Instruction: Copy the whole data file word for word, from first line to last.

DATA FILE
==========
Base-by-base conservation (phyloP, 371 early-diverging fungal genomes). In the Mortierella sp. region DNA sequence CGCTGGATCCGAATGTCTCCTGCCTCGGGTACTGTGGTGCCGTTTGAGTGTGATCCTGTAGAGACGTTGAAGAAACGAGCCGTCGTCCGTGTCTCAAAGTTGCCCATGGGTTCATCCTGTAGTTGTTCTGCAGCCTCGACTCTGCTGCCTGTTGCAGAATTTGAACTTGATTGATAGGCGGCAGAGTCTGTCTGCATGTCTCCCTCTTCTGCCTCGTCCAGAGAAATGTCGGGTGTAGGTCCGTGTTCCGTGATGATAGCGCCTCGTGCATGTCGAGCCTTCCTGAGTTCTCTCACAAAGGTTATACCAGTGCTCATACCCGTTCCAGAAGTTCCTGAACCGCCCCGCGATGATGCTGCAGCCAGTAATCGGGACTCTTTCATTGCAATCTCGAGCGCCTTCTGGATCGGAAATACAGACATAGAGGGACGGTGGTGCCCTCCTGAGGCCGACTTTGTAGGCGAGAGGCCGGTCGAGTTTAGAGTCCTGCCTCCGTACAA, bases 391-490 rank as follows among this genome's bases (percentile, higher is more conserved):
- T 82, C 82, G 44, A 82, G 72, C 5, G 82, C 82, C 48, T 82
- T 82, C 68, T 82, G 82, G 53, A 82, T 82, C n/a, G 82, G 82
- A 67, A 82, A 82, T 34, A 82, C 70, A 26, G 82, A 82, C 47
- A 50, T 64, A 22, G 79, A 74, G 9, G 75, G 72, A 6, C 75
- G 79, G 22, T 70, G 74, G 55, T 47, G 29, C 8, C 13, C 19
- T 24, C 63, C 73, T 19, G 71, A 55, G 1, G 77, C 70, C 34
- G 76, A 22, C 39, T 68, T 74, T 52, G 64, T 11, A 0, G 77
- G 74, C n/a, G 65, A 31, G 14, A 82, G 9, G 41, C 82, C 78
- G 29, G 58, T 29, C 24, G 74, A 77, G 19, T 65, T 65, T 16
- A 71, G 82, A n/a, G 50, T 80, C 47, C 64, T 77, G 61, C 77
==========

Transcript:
Base-by-base conservation (phyloP, 371 early-diverging fungal genomes). In the Mortierella sp. region DNA sequence CGCTGGATCCGAATGTCTCCTGCCTCGGGTACTGTGGTGCCGTTTGAGTGTGATCCTGTAGAGACGTTGAAGAAACGAGCCGTCGTCCGTGTCTCAAAGTTGCCCATGGGTTCATCCTGTAGTTGTTCTGCAGCCTCGACTCTGCTGCCTGTTGCAGAATTTGAACTTGATTGATAGGCGGCAGAGTCTGTCTGCATGTCTCCCTCTTCTGCCTCGTCCAGAGAAATGTCGGGTGTAGGTCCGTGTTCCGTGATGATAGCGCCTCGTGCATGTCGAGCCTTCCTGAGTTCTCTCACAAAGGTTATACCAGTGCTCATACCCGTTCCAGAAGTTCCTGAACCGCCCCGCGATGATGCTGCAGCCAGTAATCGGGACTCTTTCATTGCAATCTCGAGCGCCTTCTGGATCGGAAATACAGACATAGAGGGACGGTGGTGCCCTCCTGAGGCCGACTTTGTAGGCGAGAGGCCGGTCGAGTTTAGAGTCCTGCCTCCGTACAA, bases 391-490 rank as follows among this genome's bases (percentile, higher is more conserved):
- T 82, C 82, G 44, A 82, G 72, C 5, G 82, C 82, C 48, T 82
- T 82, C 68, T 82, G 82, G 53, A 82, T 82, C n/a, G 82, G 82
- A 67, A 82, A 82, T 34, A 82, C 70, A 26, G 82, A 82, C 47
- A 50, T 64, A 22, G 79, A 74, G 9, G 75, G 72, A 6, C 75
- G 79, G 22, T 70, G 74, G 55, T 47, G 29, C 8, C 13, C 19
- T 24, C 63, C 73, T 19, G 71, A 55, G 1, G 77, C 70, C 34
- G 76, A 22, C 39, T 68, T 74, T 52, G 64, T 11, A 0, G 77
- G 74, C n/a, G 65, A 31, G 14, A 82, G 9, G 41, C 82, C 78
- G 29, G 58, T 29, C 24, G 74, A 77, G 19, T 65, T 65, T 16
- A 71, G 82, A n/a, G 50, T 80, C 47, C 64, T 77, G 61, C 77